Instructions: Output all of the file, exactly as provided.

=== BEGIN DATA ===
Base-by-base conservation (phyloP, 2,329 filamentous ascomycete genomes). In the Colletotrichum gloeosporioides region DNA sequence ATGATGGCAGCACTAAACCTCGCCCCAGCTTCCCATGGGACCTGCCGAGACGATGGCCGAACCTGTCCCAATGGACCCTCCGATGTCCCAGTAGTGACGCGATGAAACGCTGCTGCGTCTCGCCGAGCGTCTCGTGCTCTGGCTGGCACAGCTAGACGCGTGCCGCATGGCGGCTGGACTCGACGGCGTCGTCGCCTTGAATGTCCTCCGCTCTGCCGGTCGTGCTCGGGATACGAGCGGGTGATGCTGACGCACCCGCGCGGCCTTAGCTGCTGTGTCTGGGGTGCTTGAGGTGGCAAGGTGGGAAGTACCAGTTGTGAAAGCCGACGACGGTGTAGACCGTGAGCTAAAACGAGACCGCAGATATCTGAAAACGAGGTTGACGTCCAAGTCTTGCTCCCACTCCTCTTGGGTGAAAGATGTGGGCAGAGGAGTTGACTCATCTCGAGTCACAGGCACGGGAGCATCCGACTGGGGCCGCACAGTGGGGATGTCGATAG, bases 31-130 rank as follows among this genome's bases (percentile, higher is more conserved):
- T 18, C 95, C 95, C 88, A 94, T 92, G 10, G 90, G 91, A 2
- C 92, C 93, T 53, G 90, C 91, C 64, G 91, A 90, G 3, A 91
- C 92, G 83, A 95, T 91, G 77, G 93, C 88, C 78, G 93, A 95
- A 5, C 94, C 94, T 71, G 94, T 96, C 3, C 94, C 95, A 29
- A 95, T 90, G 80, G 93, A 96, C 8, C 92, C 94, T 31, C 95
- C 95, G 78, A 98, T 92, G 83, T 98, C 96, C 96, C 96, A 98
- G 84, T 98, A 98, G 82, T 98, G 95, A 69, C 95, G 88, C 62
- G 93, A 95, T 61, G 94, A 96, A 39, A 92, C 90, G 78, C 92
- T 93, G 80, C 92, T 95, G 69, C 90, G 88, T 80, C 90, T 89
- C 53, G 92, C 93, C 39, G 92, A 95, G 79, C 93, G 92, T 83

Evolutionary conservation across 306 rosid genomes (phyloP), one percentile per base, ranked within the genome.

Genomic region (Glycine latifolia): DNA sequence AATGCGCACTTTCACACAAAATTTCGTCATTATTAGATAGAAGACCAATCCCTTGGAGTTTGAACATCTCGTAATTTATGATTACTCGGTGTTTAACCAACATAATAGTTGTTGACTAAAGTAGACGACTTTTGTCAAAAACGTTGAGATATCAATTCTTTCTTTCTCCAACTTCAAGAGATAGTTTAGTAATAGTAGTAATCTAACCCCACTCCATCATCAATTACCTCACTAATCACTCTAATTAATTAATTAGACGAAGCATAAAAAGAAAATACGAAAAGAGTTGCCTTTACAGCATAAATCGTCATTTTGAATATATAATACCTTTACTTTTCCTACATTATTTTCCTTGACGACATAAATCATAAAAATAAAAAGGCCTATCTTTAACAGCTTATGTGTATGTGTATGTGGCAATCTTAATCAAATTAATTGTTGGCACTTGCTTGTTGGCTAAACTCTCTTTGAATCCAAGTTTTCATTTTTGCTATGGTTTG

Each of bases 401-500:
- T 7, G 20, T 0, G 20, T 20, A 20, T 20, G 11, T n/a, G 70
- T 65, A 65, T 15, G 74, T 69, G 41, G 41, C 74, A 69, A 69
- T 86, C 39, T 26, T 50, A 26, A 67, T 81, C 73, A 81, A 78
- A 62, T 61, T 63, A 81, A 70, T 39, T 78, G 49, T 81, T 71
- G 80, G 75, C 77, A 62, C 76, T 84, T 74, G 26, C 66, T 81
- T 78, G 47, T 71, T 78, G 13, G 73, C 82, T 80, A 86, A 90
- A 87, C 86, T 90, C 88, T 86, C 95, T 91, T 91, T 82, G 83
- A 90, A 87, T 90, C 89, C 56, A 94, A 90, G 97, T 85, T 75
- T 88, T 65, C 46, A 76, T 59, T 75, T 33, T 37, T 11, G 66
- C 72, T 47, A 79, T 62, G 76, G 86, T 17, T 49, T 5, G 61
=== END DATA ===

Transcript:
Base-by-base conservation (phyloP, 2,329 filamentous ascomycete genomes). In the Colletotrichum gloeosporioides region DNA sequence ATGATGGCAGCACTAAACCTCGCCCCAGCTTCCCATGGGACCTGCCGAGACGATGGCCGAACCTGTCCCAATGGACCCTCCGATGTCCCAGTAGTGACGCGATGAAACGCTGCTGCGTCTCGCCGAGCGTCTCGTGCTCTGGCTGGCACAGCTAGACGCGTGCCGCATGGCGGCTGGACTCGACGGCGTCGTCGCCTTGAATGTCCTCCGCTCTGCCGGTCGTGCTCGGGATACGAGCGGGTGATGCTGACGCACCCGCGCGGCCTTAGCTGCTGTGTCTGGGGTGCTTGAGGTGGCAAGGTGGGAAGTACCAGTTGTGAAAGCCGACGACGGTGTAGACCGTGAGCTAAAACGAGACCGCAGATATCTGAAAACGAGGTTGACGTCCAAGTCTTGCTCCCACTCCTCTTGGGTGAAAGATGTGGGCAGAGGAGTTGACTCATCTCGAGTCACAGGCACGGGAGCATCCGACTGGGGCCGCACAGTGGGGATGTCGATAG, bases 31-130 rank as follows among this genome's bases (percentile, higher is more conserved):
- T 18, C 95, C 95, C 88, A 94, T 92, G 10, G 90, G 91, A 2
- C 92, C 93, T 53, G 90, C 91, C 64, G 91, A 90, G 3, A 91
- C 92, G 83, A 95, T 91, G 77, G 93, C 88, C 78, G 93, A 95
- A 5, C 94, C 94, T 71, G 94, T 96, C 3, C 94, C 95, A 29
- A 95, T 90, G 80, G 93, A 96, C 8, C 92, C 94, T 31, C 95
- C 95, G 78, A 98, T 92, G 83, T 98, C 96, C 96, C 96, A 98
- G 84, T 98, A 98, G 82, T 98, G 95, A 69, C 95, G 88, C 62
- G 93, A 95, T 61, G 94, A 96, A 39, A 92, C 90, G 78, C 92
- T 93, G 80, C 92, T 95, G 69, C 90, G 88, T 80, C 90, T 89
- C 53, G 92, C 93, C 39, G 92, A 95, G 79, C 93, G 92, T 83

Evolutionary conservation across 306 rosid genomes (phyloP), one percentile per base, ranked within the genome.

Genomic region (Glycine latifolia): DNA sequence AATGCGCACTTTCACACAAAATTTCGTCATTATTAGATAGAAGACCAATCCCTTGGAGTTTGAACATCTCGTAATTTATGATTACTCGGTGTTTAACCAACATAATAGTTGTTGACTAAAGTAGACGACTTTTGTCAAAAACGTTGAGATATCAATTCTTTCTTTCTCCAACTTCAAGAGATAGTTTAGTAATAGTAGTAATCTAACCCCACTCCATCATCAATTACCTCACTAATCACTCTAATTAATTAATTAGACGAAGCATAAAAAGAAAATACGAAAAGAGTTGCCTTTACAGCATAAATCGTCATTTTGAATATATAATACCTTTACTTTTCCTACATTATTTTCCTTGACGACATAAATCATAAAAATAAAAAGGCCTATCTTTAACAGCTTATGTGTATGTGTATGTGGCAATCTTAATCAAATTAATTGTTGGCACTTGCTTGTTGGCTAAACTCTCTTTGAATCCAAGTTTTCATTTTTGCTATGGTTTG

Each of bases 401-500:
- T 7, G 20, T 0, G 20, T 20, A 20, T 20, G 11, T n/a, G 70
- T 65, A 65, T 15, G 74, T 69, G 41, G 41, C 74, A 69, A 69
- T 86, C 39, T 26, T 50, A 26, A 67, T 81, C 73, A 81, A 78
- A 62, T 61, T 63, A 81, A 70, T 39, T 78, G 49, T 81, T 71
- G 80, G 75, C 77, A 62, C 76, T 84, T 74, G 26, C 66, T 81
- T 78, G 47, T 71, T 78, G 13, G 73, C 82, T 80, A 86, A 90
- A 87, C 86, T 90, C 88, T 86, C 95, T 91, T 91, T 82, G 83
- A 90, A 87, T 90, C 89, C 56, A 94, A 90, G 97, T 85, T 75
- T 88, T 65, C 46, A 76, T 59, T 75, T 33, T 37, T 11, G 66
- C 72, T 47, A 79, T 62, G 76, G 86, T 17, T 49, T 5, G 61